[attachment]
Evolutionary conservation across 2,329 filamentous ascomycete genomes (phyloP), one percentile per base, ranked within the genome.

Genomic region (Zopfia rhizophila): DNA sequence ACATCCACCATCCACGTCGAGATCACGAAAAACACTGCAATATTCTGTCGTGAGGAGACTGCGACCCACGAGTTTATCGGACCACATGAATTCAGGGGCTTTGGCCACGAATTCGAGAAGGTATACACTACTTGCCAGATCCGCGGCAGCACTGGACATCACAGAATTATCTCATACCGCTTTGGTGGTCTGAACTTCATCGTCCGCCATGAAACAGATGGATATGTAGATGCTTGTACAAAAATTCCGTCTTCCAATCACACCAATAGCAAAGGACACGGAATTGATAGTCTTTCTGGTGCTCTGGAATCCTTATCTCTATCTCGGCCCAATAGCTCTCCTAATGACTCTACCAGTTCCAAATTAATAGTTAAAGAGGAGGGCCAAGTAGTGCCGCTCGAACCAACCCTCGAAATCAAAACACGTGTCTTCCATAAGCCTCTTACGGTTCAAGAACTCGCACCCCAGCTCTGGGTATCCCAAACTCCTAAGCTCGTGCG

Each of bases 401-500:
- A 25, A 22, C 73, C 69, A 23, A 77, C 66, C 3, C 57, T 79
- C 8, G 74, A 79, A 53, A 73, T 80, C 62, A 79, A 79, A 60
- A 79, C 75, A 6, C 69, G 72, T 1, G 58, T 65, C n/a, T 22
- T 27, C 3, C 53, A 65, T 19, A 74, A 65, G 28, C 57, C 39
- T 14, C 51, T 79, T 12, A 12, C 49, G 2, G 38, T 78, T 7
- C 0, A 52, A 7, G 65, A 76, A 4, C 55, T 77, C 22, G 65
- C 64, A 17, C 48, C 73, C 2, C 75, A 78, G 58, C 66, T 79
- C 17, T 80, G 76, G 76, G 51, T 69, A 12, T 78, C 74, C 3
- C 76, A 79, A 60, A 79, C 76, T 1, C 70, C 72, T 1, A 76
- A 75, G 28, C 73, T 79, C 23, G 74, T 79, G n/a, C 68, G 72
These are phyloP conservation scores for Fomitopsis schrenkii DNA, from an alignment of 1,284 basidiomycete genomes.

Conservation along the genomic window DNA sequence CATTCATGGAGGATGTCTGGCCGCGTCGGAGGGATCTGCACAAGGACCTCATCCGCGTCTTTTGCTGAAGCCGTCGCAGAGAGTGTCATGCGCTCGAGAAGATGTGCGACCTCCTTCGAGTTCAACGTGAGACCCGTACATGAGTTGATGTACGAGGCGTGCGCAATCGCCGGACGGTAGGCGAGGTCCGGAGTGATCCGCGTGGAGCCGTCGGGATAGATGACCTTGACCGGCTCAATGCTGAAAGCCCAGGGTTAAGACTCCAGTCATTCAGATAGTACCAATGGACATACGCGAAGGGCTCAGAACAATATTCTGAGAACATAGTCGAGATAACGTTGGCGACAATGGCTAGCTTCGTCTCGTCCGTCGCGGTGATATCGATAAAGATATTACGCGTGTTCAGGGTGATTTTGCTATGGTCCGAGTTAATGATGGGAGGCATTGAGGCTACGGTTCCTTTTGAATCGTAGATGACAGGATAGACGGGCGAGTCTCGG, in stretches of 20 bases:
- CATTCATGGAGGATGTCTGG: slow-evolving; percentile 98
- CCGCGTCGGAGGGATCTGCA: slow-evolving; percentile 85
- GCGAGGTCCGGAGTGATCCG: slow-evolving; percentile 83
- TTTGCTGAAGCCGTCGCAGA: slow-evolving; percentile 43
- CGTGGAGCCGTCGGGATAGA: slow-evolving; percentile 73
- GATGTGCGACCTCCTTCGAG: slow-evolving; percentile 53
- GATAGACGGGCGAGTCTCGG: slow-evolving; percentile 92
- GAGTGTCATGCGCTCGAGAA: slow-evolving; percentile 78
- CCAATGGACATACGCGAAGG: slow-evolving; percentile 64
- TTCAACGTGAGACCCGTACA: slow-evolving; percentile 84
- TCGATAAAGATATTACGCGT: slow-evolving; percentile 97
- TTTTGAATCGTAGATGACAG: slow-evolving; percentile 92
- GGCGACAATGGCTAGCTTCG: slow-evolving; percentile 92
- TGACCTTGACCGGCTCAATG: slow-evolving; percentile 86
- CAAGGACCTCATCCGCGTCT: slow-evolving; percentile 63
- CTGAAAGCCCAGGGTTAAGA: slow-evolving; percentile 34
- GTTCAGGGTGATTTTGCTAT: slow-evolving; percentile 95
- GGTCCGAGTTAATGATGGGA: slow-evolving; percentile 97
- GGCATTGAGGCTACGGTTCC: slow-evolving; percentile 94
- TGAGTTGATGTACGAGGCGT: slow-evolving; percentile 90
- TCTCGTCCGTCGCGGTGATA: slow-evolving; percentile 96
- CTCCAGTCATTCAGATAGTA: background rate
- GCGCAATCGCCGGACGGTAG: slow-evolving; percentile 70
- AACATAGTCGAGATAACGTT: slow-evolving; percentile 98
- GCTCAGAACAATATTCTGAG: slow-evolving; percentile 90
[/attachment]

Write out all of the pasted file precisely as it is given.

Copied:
Evolutionary conservation across 2,329 filamentous ascomycete genomes (phyloP), one percentile per base, ranked within the genome.

Genomic region (Zopfia rhizophila): DNA sequence ACATCCACCATCCACGTCGAGATCACGAAAAACACTGCAATATTCTGTCGTGAGGAGACTGCGACCCACGAGTTTATCGGACCACATGAATTCAGGGGCTTTGGCCACGAATTCGAGAAGGTATACACTACTTGCCAGATCCGCGGCAGCACTGGACATCACAGAATTATCTCATACCGCTTTGGTGGTCTGAACTTCATCGTCCGCCATGAAACAGATGGATATGTAGATGCTTGTACAAAAATTCCGTCTTCCAATCACACCAATAGCAAAGGACACGGAATTGATAGTCTTTCTGGTGCTCTGGAATCCTTATCTCTATCTCGGCCCAATAGCTCTCCTAATGACTCTACCAGTTCCAAATTAATAGTTAAAGAGGAGGGCCAAGTAGTGCCGCTCGAACCAACCCTCGAAATCAAAACACGTGTCTTCCATAAGCCTCTTACGGTTCAAGAACTCGCACCCCAGCTCTGGGTATCCCAAACTCCTAAGCTCGTGCG

Each of bases 401-500:
- A 25, A 22, C 73, C 69, A 23, A 77, C 66, C 3, C 57, T 79
- C 8, G 74, A 79, A 53, A 73, T 80, C 62, A 79, A 79, A 60
- A 79, C 75, A 6, C 69, G 72, T 1, G 58, T 65, C n/a, T 22
- T 27, C 3, C 53, A 65, T 19, A 74, A 65, G 28, C 57, C 39
- T 14, C 51, T 79, T 12, A 12, C 49, G 2, G 38, T 78, T 7
- C 0, A 52, A 7, G 65, A 76, A 4, C 55, T 77, C 22, G 65
- C 64, A 17, C 48, C 73, C 2, C 75, A 78, G 58, C 66, T 79
- C 17, T 80, G 76, G 76, G 51, T 69, A 12, T 78, C 74, C 3
- C 76, A 79, A 60, A 79, C 76, T 1, C 70, C 72, T 1, A 76
- A 75, G 28, C 73, T 79, C 23, G 74, T 79, G n/a, C 68, G 72
These are phyloP conservation scores for Fomitopsis schrenkii DNA, from an alignment of 1,284 basidiomycete genomes.

Conservation along the genomic window DNA sequence CATTCATGGAGGATGTCTGGCCGCGTCGGAGGGATCTGCACAAGGACCTCATCCGCGTCTTTTGCTGAAGCCGTCGCAGAGAGTGTCATGCGCTCGAGAAGATGTGCGACCTCCTTCGAGTTCAACGTGAGACCCGTACATGAGTTGATGTACGAGGCGTGCGCAATCGCCGGACGGTAGGCGAGGTCCGGAGTGATCCGCGTGGAGCCGTCGGGATAGATGACCTTGACCGGCTCAATGCTGAAAGCCCAGGGTTAAGACTCCAGTCATTCAGATAGTACCAATGGACATACGCGAAGGGCTCAGAACAATATTCTGAGAACATAGTCGAGATAACGTTGGCGACAATGGCTAGCTTCGTCTCGTCCGTCGCGGTGATATCGATAAAGATATTACGCGTGTTCAGGGTGATTTTGCTATGGTCCGAGTTAATGATGGGAGGCATTGAGGCTACGGTTCCTTTTGAATCGTAGATGACAGGATAGACGGGCGAGTCTCGG, in stretches of 20 bases:
- CATTCATGGAGGATGTCTGG: slow-evolving; percentile 98
- CCGCGTCGGAGGGATCTGCA: slow-evolving; percentile 85
- GCGAGGTCCGGAGTGATCCG: slow-evolving; percentile 83
- TTTGCTGAAGCCGTCGCAGA: slow-evolving; percentile 43
- CGTGGAGCCGTCGGGATAGA: slow-evolving; percentile 73
- GATGTGCGACCTCCTTCGAG: slow-evolving; percentile 53
- GATAGACGGGCGAGTCTCGG: slow-evolving; percentile 92
- GAGTGTCATGCGCTCGAGAA: slow-evolving; percentile 78
- CCAATGGACATACGCGAAGG: slow-evolving; percentile 64
- TTCAACGTGAGACCCGTACA: slow-evolving; percentile 84
- TCGATAAAGATATTACGCGT: slow-evolving; percentile 97
- TTTTGAATCGTAGATGACAG: slow-evolving; percentile 92
- GGCGACAATGGCTAGCTTCG: slow-evolving; percentile 92
- TGACCTTGACCGGCTCAATG: slow-evolving; percentile 86
- CAAGGACCTCATCCGCGTCT: slow-evolving; percentile 63
- CTGAAAGCCCAGGGTTAAGA: slow-evolving; percentile 34
- GTTCAGGGTGATTTTGCTAT: slow-evolving; percentile 95
- GGTCCGAGTTAATGATGGGA: slow-evolving; percentile 97
- GGCATTGAGGCTACGGTTCC: slow-evolving; percentile 94
- TGAGTTGATGTACGAGGCGT: slow-evolving; percentile 90
- TCTCGTCCGTCGCGGTGATA: slow-evolving; percentile 96
- CTCCAGTCATTCAGATAGTA: background rate
- GCGCAATCGCCGGACGGTAG: slow-evolving; percentile 70
- AACATAGTCGAGATAACGTT: slow-evolving; percentile 98
- GCTCAGAACAATATTCTGAG: slow-evolving; percentile 90